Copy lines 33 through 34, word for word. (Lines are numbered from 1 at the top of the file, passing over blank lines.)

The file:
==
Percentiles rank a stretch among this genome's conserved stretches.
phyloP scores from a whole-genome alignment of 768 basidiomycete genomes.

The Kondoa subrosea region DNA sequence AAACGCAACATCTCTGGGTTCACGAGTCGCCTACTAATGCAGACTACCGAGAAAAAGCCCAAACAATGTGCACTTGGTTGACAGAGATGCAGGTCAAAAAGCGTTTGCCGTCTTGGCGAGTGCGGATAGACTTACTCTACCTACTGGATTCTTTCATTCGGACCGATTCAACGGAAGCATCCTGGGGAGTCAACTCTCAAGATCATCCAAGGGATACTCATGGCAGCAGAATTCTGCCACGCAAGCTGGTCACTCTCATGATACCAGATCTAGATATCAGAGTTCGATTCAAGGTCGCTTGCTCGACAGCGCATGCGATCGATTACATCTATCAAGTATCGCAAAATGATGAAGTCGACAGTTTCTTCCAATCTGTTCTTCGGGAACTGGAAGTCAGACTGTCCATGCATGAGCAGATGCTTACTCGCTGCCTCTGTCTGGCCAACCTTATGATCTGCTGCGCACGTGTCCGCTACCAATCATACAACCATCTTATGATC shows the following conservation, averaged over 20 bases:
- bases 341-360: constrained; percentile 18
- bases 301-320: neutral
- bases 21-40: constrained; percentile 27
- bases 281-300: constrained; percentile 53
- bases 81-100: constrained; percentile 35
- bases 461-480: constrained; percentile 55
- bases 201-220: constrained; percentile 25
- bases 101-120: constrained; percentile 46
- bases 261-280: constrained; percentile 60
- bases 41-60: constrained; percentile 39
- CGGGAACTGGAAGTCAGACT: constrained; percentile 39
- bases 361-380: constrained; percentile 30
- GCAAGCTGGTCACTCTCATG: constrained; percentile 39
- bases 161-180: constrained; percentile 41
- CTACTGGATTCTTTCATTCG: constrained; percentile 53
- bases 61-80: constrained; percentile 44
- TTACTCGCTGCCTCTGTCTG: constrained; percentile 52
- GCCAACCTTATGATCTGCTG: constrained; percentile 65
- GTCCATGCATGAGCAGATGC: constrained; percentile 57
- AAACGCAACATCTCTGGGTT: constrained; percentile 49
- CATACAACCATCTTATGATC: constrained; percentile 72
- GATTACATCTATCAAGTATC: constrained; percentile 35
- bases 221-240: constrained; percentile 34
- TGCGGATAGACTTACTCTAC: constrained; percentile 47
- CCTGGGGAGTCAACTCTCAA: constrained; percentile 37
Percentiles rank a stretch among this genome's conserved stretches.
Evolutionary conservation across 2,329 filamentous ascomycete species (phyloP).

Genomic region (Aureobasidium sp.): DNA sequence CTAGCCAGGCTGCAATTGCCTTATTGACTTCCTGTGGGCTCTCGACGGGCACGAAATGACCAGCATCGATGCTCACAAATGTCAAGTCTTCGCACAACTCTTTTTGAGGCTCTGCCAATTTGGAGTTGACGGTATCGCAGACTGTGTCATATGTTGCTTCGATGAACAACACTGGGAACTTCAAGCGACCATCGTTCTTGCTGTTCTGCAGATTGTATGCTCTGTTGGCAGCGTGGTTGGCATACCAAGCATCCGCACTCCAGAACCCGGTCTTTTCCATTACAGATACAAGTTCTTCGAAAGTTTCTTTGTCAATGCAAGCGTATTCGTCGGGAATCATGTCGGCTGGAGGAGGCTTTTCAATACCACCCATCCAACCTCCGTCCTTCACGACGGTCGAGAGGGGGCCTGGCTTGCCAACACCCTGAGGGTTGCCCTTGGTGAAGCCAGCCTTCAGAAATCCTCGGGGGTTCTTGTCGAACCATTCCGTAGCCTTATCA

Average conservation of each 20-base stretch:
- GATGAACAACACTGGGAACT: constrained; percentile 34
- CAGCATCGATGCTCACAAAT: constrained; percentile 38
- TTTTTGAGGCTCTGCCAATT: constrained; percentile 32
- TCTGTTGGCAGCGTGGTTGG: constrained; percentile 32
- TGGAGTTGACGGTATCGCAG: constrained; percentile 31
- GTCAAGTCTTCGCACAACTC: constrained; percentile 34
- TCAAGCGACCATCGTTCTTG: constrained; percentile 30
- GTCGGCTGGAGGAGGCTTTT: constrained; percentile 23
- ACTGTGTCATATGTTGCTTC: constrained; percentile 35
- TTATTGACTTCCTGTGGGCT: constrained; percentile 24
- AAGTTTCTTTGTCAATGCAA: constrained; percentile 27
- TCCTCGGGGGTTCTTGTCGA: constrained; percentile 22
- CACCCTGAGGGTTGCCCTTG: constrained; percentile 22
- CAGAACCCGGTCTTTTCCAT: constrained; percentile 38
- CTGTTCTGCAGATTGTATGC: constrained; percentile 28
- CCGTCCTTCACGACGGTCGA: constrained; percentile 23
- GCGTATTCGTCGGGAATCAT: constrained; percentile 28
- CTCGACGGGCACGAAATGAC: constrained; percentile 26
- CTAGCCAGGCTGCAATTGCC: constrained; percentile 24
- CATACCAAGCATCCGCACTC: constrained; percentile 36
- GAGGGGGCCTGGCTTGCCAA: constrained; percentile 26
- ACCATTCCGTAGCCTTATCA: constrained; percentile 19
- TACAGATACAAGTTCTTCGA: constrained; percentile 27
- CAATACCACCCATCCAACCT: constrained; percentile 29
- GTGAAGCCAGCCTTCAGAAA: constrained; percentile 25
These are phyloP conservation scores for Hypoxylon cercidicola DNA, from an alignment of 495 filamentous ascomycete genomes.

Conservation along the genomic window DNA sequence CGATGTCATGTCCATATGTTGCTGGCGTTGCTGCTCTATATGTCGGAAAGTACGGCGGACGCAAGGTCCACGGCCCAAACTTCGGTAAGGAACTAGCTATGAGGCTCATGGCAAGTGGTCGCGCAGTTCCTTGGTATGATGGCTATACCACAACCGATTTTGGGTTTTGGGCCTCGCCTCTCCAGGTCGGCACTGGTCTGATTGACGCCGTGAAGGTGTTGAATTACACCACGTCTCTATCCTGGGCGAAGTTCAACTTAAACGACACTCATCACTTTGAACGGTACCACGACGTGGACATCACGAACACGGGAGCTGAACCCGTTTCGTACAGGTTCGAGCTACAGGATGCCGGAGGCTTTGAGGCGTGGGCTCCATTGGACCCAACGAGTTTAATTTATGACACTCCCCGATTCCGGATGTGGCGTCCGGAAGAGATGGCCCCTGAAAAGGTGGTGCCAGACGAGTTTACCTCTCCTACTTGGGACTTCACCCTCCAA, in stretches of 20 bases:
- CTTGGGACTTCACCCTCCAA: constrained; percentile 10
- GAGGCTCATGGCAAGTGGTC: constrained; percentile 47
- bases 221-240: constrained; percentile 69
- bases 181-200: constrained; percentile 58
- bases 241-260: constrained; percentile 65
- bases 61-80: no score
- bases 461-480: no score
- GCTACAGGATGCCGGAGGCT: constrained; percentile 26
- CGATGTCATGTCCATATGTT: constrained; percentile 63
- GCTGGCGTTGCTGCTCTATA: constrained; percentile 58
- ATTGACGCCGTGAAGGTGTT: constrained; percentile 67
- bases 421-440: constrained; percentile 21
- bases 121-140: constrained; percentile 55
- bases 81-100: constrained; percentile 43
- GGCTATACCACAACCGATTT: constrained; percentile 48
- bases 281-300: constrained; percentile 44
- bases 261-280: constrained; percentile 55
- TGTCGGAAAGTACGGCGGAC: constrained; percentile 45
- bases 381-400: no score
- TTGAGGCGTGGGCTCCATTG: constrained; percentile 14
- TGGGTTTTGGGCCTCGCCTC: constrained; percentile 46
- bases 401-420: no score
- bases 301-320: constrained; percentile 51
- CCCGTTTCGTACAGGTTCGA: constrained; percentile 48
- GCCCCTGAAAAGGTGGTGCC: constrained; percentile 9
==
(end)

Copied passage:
- GATGAACAACACTGGGAACT: constrained; percentile 34
- CAGCATCGATGCTCACAAAT: constrained; percentile 38